The Brazilian media got a taste of what it was like to work in these conditions, when they suited up to interview Paulo and our colleagues from the Vale Institute of Technology about their work
The collapse in global populations
Bee health is important globally however, honey bee populations around the world are in danger.
Colony Collapse Disorder (CCD) – a phenomenon in which worker bees from a colony abruptly disappear – and Varroa mite are two major problems facing bee populations globally. While these two problems haven’t appeared in Australia, there is a very real risk. And what happens if it does? Catastrophe!
Check out this video where Peter Norris, Tasmanian beekeeper, describes his first hand experience with CCD while working in the United Kingdom.
So it’s a good thing our scientists, and their colleagues in Tassie and Brazil, are on the case.
To learn more about how we’re trying to save honey bees around the world tune into ABC Catalyst at 8pm tonight.
CSIRO’s Swarm Sensing Project is a partnership with the University of Tasmania and receives funding from Vale, a Global mining company.
By Michael Brünig, CSIRO
Australian’s museums, galleries and other cultural institutions must adopt more of a digital strategy with their collections if they are to remain relevant with audiences.
Only about a quarter of the collections held by the sector have been digitised so far and a study out today says more needs to be done to protect and preserve the material, and make it available to people online.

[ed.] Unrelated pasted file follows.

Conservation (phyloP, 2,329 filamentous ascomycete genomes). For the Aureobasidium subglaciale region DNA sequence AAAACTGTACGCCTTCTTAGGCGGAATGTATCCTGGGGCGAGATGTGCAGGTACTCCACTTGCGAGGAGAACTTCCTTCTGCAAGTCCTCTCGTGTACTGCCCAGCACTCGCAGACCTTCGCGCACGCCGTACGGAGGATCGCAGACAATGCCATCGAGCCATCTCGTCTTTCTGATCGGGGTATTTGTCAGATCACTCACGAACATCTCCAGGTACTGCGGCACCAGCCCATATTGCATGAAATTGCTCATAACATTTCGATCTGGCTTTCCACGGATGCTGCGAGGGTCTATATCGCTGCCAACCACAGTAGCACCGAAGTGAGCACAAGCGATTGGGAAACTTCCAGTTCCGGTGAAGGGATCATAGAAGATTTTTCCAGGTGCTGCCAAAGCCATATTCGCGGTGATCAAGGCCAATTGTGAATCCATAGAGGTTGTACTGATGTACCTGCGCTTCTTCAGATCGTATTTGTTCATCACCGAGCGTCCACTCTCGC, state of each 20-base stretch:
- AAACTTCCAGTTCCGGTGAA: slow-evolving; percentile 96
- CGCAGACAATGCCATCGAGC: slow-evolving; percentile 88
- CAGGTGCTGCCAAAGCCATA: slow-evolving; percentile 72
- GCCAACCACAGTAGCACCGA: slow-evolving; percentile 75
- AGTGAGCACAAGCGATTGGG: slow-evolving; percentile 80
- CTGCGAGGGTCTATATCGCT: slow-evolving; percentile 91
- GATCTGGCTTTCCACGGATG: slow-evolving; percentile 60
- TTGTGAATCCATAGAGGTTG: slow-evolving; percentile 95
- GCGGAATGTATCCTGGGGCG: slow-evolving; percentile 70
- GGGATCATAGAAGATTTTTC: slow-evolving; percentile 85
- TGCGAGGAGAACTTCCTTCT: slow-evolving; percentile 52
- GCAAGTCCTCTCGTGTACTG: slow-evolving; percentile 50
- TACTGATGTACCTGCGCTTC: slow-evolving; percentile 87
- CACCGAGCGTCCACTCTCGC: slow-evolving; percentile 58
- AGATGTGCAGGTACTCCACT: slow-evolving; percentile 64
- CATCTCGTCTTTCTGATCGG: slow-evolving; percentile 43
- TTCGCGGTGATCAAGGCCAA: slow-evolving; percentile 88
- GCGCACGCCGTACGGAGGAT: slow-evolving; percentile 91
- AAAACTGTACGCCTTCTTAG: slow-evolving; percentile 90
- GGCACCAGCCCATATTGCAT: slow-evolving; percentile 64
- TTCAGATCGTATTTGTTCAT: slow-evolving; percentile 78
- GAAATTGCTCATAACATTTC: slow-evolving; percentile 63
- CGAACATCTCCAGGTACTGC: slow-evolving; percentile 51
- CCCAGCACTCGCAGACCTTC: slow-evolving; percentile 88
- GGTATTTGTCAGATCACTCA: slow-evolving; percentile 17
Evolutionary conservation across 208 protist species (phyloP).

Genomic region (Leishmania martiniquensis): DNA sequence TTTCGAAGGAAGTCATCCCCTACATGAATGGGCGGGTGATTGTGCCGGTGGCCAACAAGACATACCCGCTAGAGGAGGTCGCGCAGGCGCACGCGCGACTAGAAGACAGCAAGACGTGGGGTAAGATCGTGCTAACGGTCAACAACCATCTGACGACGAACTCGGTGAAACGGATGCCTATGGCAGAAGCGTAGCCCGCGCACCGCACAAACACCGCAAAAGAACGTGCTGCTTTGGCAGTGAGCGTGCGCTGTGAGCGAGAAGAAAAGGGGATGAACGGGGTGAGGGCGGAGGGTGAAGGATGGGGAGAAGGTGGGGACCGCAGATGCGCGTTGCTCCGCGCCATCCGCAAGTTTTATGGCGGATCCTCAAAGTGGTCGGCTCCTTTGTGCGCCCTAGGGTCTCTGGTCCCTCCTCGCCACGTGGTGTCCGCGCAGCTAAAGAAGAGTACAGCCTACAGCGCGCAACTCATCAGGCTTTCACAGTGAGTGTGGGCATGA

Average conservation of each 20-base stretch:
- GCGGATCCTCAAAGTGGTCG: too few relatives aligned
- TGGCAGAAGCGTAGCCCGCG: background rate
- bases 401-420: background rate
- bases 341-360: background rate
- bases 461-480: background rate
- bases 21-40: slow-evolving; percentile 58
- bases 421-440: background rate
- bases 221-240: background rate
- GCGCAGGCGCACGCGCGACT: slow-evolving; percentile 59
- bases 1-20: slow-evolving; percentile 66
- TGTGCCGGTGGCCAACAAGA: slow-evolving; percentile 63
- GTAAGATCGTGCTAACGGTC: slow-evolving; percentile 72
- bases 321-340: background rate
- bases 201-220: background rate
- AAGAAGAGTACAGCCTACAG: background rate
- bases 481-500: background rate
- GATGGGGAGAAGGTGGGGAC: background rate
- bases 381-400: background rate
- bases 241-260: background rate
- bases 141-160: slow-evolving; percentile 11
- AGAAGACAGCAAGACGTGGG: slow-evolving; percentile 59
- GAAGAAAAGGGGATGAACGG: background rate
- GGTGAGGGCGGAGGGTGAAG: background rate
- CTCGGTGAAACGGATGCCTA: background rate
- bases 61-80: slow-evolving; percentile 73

Challenges and Opportunities for Australia’s Galleries, Libraries, Archives and Museums is a joint study by CSIRO and the Smart Services CRC.
It notes that Australia’s galleries, libraries, archives and museums (the GLAM sector) represent our accumulated achievements and experiences, inspire creativity and provide a place for us to connect with our heritage.
They are also crucial to our economy with the GLAM sector estimated to have a revenue of about A$2.5 billion each year. That’s not only a lot of paintings and artifacts, but a lot of jobs as well.
But despite its size and scope, we found that digital innovation in the sector has been inconsistent and isolated. If these cultural institutions don’t increase their use of digital technologies and services, they risk losing their relevance.
So what changes do they need to make in order to thrive in the digital economy?
Opening doors and minds
With Australia’s rapid uptake of online and mobile platforms, people are now choosing to access and share information in very different ways.